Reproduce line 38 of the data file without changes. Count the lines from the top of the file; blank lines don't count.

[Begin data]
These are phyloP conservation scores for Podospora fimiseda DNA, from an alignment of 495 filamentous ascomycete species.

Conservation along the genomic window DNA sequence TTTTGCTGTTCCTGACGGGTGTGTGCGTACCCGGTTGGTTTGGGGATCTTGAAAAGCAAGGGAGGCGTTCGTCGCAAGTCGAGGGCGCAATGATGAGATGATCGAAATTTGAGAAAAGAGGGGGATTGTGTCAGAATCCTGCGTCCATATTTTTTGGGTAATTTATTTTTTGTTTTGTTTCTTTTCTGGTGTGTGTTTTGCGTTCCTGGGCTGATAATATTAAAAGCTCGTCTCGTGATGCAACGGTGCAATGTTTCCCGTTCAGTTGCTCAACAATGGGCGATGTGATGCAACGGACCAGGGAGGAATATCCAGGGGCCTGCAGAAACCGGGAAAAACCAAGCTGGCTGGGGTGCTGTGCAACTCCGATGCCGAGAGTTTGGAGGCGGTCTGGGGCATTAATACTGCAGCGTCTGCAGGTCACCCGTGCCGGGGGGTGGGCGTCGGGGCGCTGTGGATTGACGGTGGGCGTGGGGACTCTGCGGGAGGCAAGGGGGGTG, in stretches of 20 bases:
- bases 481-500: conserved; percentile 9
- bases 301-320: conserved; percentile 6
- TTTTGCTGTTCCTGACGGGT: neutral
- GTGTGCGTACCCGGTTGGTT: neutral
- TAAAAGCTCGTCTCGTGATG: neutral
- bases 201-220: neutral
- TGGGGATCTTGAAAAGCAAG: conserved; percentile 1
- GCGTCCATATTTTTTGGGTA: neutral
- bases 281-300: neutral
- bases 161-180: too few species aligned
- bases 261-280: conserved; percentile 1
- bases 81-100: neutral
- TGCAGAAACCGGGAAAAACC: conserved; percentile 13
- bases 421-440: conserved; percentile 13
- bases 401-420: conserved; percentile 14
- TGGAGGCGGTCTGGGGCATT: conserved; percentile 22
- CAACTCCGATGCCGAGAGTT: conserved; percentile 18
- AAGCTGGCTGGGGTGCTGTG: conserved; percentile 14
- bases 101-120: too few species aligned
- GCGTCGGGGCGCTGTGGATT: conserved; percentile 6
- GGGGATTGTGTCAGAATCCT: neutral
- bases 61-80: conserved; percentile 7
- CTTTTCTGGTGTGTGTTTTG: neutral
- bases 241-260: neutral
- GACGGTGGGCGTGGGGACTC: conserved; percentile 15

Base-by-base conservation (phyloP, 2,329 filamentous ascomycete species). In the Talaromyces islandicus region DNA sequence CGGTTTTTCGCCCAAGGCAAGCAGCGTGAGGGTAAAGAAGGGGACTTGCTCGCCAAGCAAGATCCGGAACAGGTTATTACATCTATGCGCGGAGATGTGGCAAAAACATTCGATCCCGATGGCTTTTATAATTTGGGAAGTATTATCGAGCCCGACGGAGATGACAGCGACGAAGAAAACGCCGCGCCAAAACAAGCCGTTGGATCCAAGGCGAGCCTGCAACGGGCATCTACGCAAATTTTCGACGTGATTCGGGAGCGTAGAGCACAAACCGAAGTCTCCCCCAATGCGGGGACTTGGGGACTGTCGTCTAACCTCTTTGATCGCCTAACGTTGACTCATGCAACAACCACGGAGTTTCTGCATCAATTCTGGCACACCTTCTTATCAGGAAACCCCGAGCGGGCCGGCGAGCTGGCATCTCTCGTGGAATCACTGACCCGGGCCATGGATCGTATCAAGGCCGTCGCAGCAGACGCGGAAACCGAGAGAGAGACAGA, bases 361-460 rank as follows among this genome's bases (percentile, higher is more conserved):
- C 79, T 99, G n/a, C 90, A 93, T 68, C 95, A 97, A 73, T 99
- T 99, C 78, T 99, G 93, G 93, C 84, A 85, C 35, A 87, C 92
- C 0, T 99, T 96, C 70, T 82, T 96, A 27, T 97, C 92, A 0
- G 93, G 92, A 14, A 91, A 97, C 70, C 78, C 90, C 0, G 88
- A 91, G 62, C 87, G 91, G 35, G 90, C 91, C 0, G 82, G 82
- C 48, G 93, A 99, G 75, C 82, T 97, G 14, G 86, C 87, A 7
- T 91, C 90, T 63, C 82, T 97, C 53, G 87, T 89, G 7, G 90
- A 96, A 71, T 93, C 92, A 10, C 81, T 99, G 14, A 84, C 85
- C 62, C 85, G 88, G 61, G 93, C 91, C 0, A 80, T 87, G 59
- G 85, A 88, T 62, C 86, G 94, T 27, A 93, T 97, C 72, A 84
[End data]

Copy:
- G 85, A 88, T 62, C 86, G 94, T 27, A 93, T 97, C 72, A 84